For instance, I wonder if we leave behind a ‘Forgiveness Footprint,’ after all forgiveness seems to be something we talk a lot about in church. I wonder if there is some sort of formula that could look at our lives and compute our legacy in terms of forgiveness. Maybe we would add the forgiveness we offer to other people, with the forgiveness that we accept from others. Then we subtract the old resentments that we won’t let go, multiplied by the things we have done and can’t seem to forgive
ourselves for. Finally, we divide that number by the number of people whom in our lives we refuse to forgive. If such a thing existed, what would your forgiveness footprint look like?
Or, what if, in addition to carbon footprints we also were hearing about “Compassion Footprints.” Would it change how you lived if there was a way to track the impact of our lives as individuals by the acts of compassion we offer to others? Would it change how you acted if you knew someone was keeping track of the acts of compassion you offered each day? Would it make you more generous with your time, with your resources? Do you think you would see people differently if your goal was not to use them, or get by them, or ignore them, but rather your goal was to see if there was something simple you could do to lighten their load? If we did this as individuals do you think it would make a difference in our community? I wonder if there would be less crime, less fear, less apathy.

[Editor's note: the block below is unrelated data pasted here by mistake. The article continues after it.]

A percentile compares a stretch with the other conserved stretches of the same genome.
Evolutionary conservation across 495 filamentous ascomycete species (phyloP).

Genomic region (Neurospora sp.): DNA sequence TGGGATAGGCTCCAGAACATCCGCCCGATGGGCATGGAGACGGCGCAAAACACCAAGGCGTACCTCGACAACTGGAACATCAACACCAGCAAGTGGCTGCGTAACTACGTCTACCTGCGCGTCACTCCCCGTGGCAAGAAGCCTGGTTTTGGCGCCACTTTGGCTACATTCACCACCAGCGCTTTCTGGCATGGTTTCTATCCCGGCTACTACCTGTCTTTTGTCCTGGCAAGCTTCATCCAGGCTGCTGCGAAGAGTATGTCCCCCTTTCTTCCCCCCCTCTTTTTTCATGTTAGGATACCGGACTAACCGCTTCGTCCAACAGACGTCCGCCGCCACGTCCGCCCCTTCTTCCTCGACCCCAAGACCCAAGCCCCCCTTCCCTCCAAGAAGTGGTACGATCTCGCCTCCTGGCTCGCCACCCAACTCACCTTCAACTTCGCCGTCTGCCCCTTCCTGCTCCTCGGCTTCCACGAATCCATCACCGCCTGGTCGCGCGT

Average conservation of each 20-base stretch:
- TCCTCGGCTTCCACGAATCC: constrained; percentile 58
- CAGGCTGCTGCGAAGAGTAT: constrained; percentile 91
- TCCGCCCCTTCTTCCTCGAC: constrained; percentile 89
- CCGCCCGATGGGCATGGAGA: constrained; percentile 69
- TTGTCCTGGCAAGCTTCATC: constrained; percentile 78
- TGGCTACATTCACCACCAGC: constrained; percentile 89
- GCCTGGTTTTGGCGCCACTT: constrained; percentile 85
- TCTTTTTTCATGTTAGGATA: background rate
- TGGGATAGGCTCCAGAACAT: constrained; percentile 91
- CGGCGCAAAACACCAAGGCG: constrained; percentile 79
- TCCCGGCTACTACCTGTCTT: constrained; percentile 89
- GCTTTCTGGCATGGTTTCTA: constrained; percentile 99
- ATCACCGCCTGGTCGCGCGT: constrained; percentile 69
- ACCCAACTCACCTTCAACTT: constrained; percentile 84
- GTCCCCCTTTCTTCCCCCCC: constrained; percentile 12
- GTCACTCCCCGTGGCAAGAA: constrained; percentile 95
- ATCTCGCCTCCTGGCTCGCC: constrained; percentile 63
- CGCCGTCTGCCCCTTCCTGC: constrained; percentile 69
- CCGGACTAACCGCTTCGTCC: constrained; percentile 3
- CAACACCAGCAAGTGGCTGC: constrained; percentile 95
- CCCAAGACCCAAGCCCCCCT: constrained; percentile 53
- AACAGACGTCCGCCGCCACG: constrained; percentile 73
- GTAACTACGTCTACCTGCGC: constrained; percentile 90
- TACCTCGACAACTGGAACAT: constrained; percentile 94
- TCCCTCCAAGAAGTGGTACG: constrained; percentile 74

Take it a step farther, if you placed a greater emphasis on acting with compassion would you expect others to do the same? Would it change how you view the potential presidential candidates, the public policy decisions facing Grand County, the state of Colorado or our country?